Medicare Part D data could be the latest data dump courtesy of the Centers for Medicare and Medicaid Services (CMS). Niall Brennan, director of the Office of Information Products and Data Analytics at CMS, has been at the helm of the recent releases of the hospital charge data as well as the controversial Medicare payment data release in April. Politico recently quoted Brennan talking about future plans: "There are a number of ways we can proceed," he said. "We could look at the prescription drug area, for example."
This appears to be the way CMS is headed. In a recent article in the New England Journal of Medicine, Brennan, as well as Marilyn Tavenner and CMS Deputy Administrator, Patrick Conway, defended the release of the Medicare payment data, and also wrote:
"CMS is committed to producing and releasing high-quality data that permit as many users as possible to better understand the Medicare program. The physician data release is part of a broader strategy of data transparency, and we plan to continue to release additional data in the future. We believe that transparency will drive health system improvement."
In a video previewing the recent "Health Datapalooza," Brennan noted that "CMS is passionate about open data." Among the accomplishments of the agency, he stated: "We released hospital data…finally piercing the veil of what hospitals charge for common services." That data, released on June 2, includes information on the 100 most common Medicare inpatient hospital stays for 3,400 U.S. hospitals. In the first week, that data was downloaded more than 200,000 times, Brennan said.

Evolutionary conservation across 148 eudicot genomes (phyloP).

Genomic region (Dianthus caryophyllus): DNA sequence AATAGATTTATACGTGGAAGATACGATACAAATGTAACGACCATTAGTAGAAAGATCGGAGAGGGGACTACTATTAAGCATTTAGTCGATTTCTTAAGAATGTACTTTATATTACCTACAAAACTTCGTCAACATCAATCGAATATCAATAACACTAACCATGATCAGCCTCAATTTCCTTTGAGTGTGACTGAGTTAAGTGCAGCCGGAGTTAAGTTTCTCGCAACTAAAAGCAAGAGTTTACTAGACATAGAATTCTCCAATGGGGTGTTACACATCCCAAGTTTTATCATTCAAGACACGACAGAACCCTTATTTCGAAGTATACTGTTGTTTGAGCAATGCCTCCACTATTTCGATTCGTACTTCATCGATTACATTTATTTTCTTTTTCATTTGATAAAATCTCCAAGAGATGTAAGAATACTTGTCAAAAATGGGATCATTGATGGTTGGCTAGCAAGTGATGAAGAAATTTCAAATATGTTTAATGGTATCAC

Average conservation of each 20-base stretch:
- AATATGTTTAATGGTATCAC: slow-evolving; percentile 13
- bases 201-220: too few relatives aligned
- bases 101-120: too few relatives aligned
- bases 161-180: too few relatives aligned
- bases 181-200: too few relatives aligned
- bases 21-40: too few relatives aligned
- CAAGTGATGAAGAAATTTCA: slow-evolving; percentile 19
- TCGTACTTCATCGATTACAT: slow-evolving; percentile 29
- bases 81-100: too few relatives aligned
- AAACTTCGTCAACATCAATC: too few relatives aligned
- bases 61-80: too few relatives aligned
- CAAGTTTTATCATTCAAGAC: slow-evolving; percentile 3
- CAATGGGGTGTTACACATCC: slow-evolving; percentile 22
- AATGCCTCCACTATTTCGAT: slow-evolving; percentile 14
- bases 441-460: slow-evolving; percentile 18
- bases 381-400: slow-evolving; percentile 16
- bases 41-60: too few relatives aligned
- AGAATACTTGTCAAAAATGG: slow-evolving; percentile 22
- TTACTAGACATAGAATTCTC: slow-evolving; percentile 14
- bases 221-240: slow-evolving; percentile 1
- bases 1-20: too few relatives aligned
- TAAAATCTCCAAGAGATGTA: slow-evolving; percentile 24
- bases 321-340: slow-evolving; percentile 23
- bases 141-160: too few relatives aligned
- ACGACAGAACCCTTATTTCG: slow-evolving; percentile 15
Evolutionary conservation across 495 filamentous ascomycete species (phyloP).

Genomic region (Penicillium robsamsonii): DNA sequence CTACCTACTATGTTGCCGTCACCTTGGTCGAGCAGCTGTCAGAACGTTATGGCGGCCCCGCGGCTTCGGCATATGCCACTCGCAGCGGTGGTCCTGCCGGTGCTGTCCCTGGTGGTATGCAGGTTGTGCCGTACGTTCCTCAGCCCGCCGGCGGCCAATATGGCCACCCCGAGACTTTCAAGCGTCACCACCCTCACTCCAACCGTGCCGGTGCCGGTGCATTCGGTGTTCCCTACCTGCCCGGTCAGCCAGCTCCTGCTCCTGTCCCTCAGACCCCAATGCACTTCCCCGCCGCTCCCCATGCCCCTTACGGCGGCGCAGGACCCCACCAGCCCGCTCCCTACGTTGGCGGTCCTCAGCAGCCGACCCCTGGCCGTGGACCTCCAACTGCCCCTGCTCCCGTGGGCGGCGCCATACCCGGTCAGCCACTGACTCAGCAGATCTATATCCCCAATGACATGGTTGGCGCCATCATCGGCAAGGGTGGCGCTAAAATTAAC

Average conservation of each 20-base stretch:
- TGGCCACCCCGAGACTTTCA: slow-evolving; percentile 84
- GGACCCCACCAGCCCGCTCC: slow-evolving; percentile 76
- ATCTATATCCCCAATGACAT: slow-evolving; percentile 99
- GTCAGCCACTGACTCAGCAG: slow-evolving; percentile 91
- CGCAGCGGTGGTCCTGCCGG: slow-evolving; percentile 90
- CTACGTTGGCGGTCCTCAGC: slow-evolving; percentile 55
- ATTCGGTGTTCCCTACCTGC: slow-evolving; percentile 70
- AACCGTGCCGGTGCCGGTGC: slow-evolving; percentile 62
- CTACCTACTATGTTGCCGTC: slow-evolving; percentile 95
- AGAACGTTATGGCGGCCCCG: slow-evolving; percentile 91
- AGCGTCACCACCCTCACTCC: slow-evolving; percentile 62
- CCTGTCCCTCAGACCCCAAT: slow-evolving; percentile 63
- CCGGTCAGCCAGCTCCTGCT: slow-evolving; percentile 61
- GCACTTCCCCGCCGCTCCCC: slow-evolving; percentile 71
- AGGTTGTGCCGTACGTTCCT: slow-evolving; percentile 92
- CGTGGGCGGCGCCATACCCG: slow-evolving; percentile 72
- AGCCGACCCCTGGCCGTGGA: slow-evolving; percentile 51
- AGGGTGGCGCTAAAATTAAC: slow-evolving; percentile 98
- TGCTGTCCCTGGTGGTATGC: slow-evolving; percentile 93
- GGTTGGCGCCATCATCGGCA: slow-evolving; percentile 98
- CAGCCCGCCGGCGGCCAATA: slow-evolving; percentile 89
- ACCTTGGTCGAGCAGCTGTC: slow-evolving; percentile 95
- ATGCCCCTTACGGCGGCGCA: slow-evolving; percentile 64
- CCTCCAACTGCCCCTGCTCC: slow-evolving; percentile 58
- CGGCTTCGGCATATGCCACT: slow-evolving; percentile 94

"What we really to do now is for data entrepreneurs to take that data and combine it with other data and build it into tools that will give people more information on how healthcare is provided in their area." CMS is also offering a synthetic public use file to allow "data entrepreneurs" to gain familiarity using Medicare claims data while protecting beneficiary privacy. "When they finally get access to real CMS data," Brennan states, "they will be ready to go, and won't have that learning curve."
Last year, ProPublica published Medicare Part D prescriber data using five years of Part D data obtained under the Freedom of Information Act. They created a tool called "Prescriber Checkup" that allows users to compare physicians' prescribing patterns to those of others in their specialties and states. Propublica notes that Part D covers 37.5 million seniors and disabled patients and pays for roughly one in every four prescriptions dispensed in the country. Part D cost taxpayers $62 billion in 2012. Critics have complained that since Part D took effect in 2006, Medicare has placed a higher priority on getting prescriptions into patients' hands than on targeting problem prescribers.
If CMS does indeed release Part D information, by year's end the public will have access to a startling amount of data about individual doctors:
- Medicare Payment Data
- Prescribing Information for Part D
- All transfers of value from industry, from the Physician Payments Sunshine Act.